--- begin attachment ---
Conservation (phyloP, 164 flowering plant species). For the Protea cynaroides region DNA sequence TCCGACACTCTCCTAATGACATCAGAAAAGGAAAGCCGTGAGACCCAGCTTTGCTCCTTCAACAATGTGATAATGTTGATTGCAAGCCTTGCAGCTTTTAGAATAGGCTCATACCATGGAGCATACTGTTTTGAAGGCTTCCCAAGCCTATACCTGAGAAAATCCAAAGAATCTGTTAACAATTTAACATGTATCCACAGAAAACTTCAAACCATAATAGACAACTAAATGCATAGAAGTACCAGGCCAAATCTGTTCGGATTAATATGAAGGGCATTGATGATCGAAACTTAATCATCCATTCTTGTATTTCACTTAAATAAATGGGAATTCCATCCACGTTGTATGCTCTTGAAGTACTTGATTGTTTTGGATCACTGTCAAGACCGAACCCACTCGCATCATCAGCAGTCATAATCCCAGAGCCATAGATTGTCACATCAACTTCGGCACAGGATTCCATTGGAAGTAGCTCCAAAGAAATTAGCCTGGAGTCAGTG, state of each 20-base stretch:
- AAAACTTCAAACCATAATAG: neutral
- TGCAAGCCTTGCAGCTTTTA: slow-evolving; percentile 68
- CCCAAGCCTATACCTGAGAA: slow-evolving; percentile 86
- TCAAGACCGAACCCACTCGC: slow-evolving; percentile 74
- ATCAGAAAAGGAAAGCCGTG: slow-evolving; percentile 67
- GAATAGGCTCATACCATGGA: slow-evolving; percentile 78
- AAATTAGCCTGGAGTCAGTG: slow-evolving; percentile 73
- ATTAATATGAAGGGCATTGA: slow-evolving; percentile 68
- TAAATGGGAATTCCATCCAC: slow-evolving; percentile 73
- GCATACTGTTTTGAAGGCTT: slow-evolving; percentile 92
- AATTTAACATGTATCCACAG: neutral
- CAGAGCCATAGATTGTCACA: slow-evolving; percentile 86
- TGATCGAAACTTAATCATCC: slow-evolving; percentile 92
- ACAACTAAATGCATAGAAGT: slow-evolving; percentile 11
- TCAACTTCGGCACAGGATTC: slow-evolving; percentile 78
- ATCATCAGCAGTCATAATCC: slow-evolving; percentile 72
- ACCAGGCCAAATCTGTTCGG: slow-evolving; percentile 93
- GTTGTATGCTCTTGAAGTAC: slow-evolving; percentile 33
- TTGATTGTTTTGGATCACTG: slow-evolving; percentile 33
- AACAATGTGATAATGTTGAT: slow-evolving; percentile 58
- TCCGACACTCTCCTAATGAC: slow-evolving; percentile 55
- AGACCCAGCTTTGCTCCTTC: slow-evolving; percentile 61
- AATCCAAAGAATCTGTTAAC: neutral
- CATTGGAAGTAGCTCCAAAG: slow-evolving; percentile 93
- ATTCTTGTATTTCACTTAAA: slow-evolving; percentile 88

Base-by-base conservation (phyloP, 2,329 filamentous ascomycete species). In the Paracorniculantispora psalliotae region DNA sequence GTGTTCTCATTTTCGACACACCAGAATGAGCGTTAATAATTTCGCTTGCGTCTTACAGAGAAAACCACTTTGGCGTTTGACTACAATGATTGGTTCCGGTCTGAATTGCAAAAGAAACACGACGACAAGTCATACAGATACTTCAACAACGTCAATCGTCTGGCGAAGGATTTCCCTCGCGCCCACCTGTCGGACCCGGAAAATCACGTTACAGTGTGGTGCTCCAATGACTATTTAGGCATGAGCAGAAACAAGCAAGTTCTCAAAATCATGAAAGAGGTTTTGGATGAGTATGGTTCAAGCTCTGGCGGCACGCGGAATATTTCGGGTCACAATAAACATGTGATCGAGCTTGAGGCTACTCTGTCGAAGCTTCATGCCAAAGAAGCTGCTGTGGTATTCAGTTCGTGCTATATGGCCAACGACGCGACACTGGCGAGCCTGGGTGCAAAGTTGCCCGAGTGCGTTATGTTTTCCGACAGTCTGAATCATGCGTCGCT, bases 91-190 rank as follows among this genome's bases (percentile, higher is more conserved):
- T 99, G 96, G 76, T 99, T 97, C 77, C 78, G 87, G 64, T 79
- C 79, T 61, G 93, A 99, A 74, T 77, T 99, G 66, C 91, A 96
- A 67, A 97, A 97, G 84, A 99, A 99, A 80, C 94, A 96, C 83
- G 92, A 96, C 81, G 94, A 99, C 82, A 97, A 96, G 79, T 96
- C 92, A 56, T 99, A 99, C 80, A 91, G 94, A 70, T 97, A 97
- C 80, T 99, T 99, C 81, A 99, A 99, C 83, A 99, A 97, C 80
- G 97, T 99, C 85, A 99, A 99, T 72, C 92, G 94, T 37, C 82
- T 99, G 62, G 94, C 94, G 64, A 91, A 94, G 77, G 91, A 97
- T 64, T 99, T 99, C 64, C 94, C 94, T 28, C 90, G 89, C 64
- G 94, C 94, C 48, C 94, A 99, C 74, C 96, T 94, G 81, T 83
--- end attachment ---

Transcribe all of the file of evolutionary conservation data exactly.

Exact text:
Conservation (phyloP, 164 flowering plant species). For the Protea cynaroides region DNA sequence TCCGACACTCTCCTAATGACATCAGAAAAGGAAAGCCGTGAGACCCAGCTTTGCTCCTTCAACAATGTGATAATGTTGATTGCAAGCCTTGCAGCTTTTAGAATAGGCTCATACCATGGAGCATACTGTTTTGAAGGCTTCCCAAGCCTATACCTGAGAAAATCCAAAGAATCTGTTAACAATTTAACATGTATCCACAGAAAACTTCAAACCATAATAGACAACTAAATGCATAGAAGTACCAGGCCAAATCTGTTCGGATTAATATGAAGGGCATTGATGATCGAAACTTAATCATCCATTCTTGTATTTCACTTAAATAAATGGGAATTCCATCCACGTTGTATGCTCTTGAAGTACTTGATTGTTTTGGATCACTGTCAAGACCGAACCCACTCGCATCATCAGCAGTCATAATCCCAGAGCCATAGATTGTCACATCAACTTCGGCACAGGATTCCATTGGAAGTAGCTCCAAAGAAATTAGCCTGGAGTCAGTG, state of each 20-base stretch:
- AAAACTTCAAACCATAATAG: neutral
- TGCAAGCCTTGCAGCTTTTA: slow-evolving; percentile 68
- CCCAAGCCTATACCTGAGAA: slow-evolving; percentile 86
- TCAAGACCGAACCCACTCGC: slow-evolving; percentile 74
- ATCAGAAAAGGAAAGCCGTG: slow-evolving; percentile 67
- GAATAGGCTCATACCATGGA: slow-evolving; percentile 78
- AAATTAGCCTGGAGTCAGTG: slow-evolving; percentile 73
- ATTAATATGAAGGGCATTGA: slow-evolving; percentile 68
- TAAATGGGAATTCCATCCAC: slow-evolving; percentile 73
- GCATACTGTTTTGAAGGCTT: slow-evolving; percentile 92
- AATTTAACATGTATCCACAG: neutral
- CAGAGCCATAGATTGTCACA: slow-evolving; percentile 86
- TGATCGAAACTTAATCATCC: slow-evolving; percentile 92
- ACAACTAAATGCATAGAAGT: slow-evolving; percentile 11
- TCAACTTCGGCACAGGATTC: slow-evolving; percentile 78
- ATCATCAGCAGTCATAATCC: slow-evolving; percentile 72
- ACCAGGCCAAATCTGTTCGG: slow-evolving; percentile 93
- GTTGTATGCTCTTGAAGTAC: slow-evolving; percentile 33
- TTGATTGTTTTGGATCACTG: slow-evolving; percentile 33
- AACAATGTGATAATGTTGAT: slow-evolving; percentile 58
- TCCGACACTCTCCTAATGAC: slow-evolving; percentile 55
- AGACCCAGCTTTGCTCCTTC: slow-evolving; percentile 61
- AATCCAAAGAATCTGTTAAC: neutral
- CATTGGAAGTAGCTCCAAAG: slow-evolving; percentile 93
- ATTCTTGTATTTCACTTAAA: slow-evolving; percentile 88

Base-by-base conservation (phyloP, 2,329 filamentous ascomycete species). In the Paracorniculantispora psalliotae region DNA sequence GTGTTCTCATTTTCGACACACCAGAATGAGCGTTAATAATTTCGCTTGCGTCTTACAGAGAAAACCACTTTGGCGTTTGACTACAATGATTGGTTCCGGTCTGAATTGCAAAAGAAACACGACGACAAGTCATACAGATACTTCAACAACGTCAATCGTCTGGCGAAGGATTTCCCTCGCGCCCACCTGTCGGACCCGGAAAATCACGTTACAGTGTGGTGCTCCAATGACTATTTAGGCATGAGCAGAAACAAGCAAGTTCTCAAAATCATGAAAGAGGTTTTGGATGAGTATGGTTCAAGCTCTGGCGGCACGCGGAATATTTCGGGTCACAATAAACATGTGATCGAGCTTGAGGCTACTCTGTCGAAGCTTCATGCCAAAGAAGCTGCTGTGGTATTCAGTTCGTGCTATATGGCCAACGACGCGACACTGGCGAGCCTGGGTGCAAAGTTGCCCGAGTGCGTTATGTTTTCCGACAGTCTGAATCATGCGTCGCT, bases 91-190 rank as follows among this genome's bases (percentile, higher is more conserved):
- T 99, G 96, G 76, T 99, T 97, C 77, C 78, G 87, G 64, T 79
- C 79, T 61, G 93, A 99, A 74, T 77, T 99, G 66, C 91, A 96
- A 67, A 97, A 97, G 84, A 99, A 99, A 80, C 94, A 96, C 83
- G 92, A 96, C 81, G 94, A 99, C 82, A 97, A 96, G 79, T 96
- C 92, A 56, T 99, A 99, C 80, A 91, G 94, A 70, T 97, A 97
- C 80, T 99, T 99, C 81, A 99, A 99, C 83, A 99, A 97, C 80
- G 97, T 99, C 85, A 99, A 99, T 72, C 92, G 94, T 37, C 82
- T 99, G 62, G 94, C 94, G 64, A 91, A 94, G 77, G 91, A 97
- T 64, T 99, T 99, C 64, C 94, C 94, T 28, C 90, G 89, C 64
- G 94, C 94, C 48, C 94, A 99, C 74, C 96, T 94, G 81, T 83